Lets talk about shortcuts for a moment, shall we?  Emotional shortcuts, character arc shortcuts.  We want to hate them.  It’s pretty much universally understood that they are the lazy way to do things, and yet AND YET we persist in using them.  When you *really* think about them, they often take the form of stereotypes, and those can be an ugly thing in inconsiderate hands.

We know, as game creators, as designers and writers, that this is a cheap hack.  We drop in a set of conditions (bad*ss language, scar on the left cheek, military haircut, post-military drug addiction, murdered parents) with the purpose of triggering understanding on the part of the reader.  We are tapping in, for better or worse, to the decades of storytelling that has gone before so that we can sketch a character in a single paragraph, rather than taking the entire chapter.

Creating a fully rounded character takes time, it can take the course of an entire AAA videogame, or an entire novel to take that cutout and make it flesh.  But audiences, and critics, are impatient.  They all want to consume faster, they all want a fully rounded character presented up front and in a single paragraph so they can get on with things.  It often feels like what we are being pushed to create is simply a new version of the cardboard cutout, rather than being allowed to flesh out a character as they should be, over time.

to be continued…


Run, Barry RUN!

Augmentation is a funny thing.  In science fiction you tend to see integration, bionics, different and intimate ways of meshing machines with humanity.  Superhero fiction and Steampunk tends to be where you find the true gadgeteering.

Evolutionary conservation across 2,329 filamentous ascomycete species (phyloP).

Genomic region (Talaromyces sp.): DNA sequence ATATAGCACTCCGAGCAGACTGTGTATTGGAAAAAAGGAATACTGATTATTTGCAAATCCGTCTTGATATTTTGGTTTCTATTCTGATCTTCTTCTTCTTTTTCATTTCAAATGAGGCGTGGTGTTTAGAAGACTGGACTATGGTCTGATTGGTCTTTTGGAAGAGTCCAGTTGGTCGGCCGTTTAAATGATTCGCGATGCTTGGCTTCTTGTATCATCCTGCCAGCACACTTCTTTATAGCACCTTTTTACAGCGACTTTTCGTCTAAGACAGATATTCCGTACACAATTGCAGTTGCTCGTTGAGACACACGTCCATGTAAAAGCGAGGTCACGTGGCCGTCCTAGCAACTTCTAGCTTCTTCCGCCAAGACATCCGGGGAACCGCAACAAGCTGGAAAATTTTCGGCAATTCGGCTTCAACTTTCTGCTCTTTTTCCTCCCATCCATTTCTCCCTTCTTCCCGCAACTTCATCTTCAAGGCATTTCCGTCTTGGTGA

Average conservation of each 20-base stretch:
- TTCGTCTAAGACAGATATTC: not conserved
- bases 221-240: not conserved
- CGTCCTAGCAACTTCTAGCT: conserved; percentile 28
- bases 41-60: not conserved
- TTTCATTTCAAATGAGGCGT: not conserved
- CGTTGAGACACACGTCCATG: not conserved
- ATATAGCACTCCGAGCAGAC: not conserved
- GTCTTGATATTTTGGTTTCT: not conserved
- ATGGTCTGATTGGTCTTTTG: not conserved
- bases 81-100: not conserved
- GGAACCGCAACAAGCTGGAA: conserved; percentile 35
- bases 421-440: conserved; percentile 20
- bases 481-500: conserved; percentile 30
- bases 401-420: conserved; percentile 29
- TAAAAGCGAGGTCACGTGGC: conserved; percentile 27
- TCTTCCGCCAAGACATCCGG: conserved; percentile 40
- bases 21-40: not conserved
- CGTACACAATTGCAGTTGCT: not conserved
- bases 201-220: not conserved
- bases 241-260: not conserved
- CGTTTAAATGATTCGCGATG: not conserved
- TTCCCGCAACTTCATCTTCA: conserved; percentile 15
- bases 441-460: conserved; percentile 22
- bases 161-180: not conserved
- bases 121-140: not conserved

Experimenting on live people tends to be frowned upon, so oftentimes you see these technologies developing not only in parallel, but there is a certain amount of reinventing the wheel.  The end result seen in these bionic boots mimics the result seen in the “kangaroo” boots that are already on the market. Is the engineering that creates this effect exactly the same?  Probably not, but the end result (that we as the potential user experiences) is very similar.

You see the same kind of thing happening in “bionics” (I’m defining this as “limb replacement” for the purposes of this blog).  There are a half-dozen solutions for getting a replacement hand to close on an object.  Some are simple, mechanical levers and dials operated by the off-hand, some are directly hardwired into the muscles, some use a conductive surface to “read” impulses under the skin, but they all have a very similar end result.


Three Gun Monte

This is a re-post from my Gamasutra Archive.  As Halo 5 approaches, I’m working my way back through Halo 4 and I’m very interested in seeing how the gameplay has evolved over the past few years.  The change from Bungie to 343 brought about some significant changes to the way the game played.  Not all “bad” but some things that took quite a bit of adapting to.